A Framework for Assessing the Marginal External Accident Cost of Road Use and its Implications for Insurance Ratemaking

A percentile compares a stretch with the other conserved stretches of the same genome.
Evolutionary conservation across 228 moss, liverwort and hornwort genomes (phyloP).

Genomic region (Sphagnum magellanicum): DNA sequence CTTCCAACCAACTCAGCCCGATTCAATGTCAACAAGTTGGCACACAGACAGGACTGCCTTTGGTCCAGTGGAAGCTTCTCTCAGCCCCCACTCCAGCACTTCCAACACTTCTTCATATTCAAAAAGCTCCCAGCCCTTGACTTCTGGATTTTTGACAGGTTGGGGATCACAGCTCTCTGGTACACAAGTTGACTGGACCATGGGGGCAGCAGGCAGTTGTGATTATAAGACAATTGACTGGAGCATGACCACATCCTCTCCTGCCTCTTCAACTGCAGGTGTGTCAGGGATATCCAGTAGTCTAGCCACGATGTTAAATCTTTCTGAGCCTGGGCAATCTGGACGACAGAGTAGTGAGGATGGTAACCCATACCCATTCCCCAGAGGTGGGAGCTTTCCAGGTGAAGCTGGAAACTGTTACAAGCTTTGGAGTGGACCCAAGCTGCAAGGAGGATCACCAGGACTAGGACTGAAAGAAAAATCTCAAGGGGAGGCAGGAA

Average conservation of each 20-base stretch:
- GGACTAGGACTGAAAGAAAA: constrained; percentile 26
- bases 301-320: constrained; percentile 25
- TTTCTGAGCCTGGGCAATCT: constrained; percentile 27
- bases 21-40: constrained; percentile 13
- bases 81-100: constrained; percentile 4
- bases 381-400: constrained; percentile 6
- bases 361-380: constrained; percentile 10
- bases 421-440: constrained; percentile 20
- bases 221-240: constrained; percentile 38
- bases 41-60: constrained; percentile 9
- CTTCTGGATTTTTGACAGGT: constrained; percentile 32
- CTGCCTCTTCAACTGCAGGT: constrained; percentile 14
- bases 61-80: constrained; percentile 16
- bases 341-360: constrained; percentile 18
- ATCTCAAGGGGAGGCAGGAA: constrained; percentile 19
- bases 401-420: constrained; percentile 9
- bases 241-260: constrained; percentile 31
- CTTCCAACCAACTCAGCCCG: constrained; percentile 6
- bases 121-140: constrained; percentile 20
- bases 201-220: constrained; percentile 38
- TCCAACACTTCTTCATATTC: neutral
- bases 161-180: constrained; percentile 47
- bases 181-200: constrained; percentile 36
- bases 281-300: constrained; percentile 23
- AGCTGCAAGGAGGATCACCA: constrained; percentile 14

The external accident cost of road use is a function of the marginal relationship between road use and accidents, as expressed, for instance, by the elasticity. This elasticity is, however, not necessarily constant, but may be assumed to depend on the traffic volume as seen in relation to road capacity. Dense or congested traffic may force speed levels down, decreasing the risk of accidents or at least the average loss incurred given that an accident takes place. Relying on a large econometric accident model based on monthly cross-section/time-series data for all provinces of Norway, we derive non-linear empirical functions describing the relationship between road use and accidents and discuss their implications in terms of accident costs and externalities. The analysis reveals that there is probably a large accident externality generated by heavy vehicle road use, but that the marginal external accident cost of private car use is quite small, perhaps even negative. To the extent that it is positive, it is so in large part on account of public and private insurance. Contrary to what is frequently believed and maintained, auto insurance does not serve to internalise the cost of accidents. In fact, its primary purpose and effect is exactly the opposite. The adverse incentives created by insurance could, however, be mitigated by certain innovative approaches to ratemaking. Such schemes would ideally involve more decision variables than just the decision to drive. Incentives could, in principle, be attached to speeding, route choice, vehicle choice, safety equipment, or time of day/week/year.
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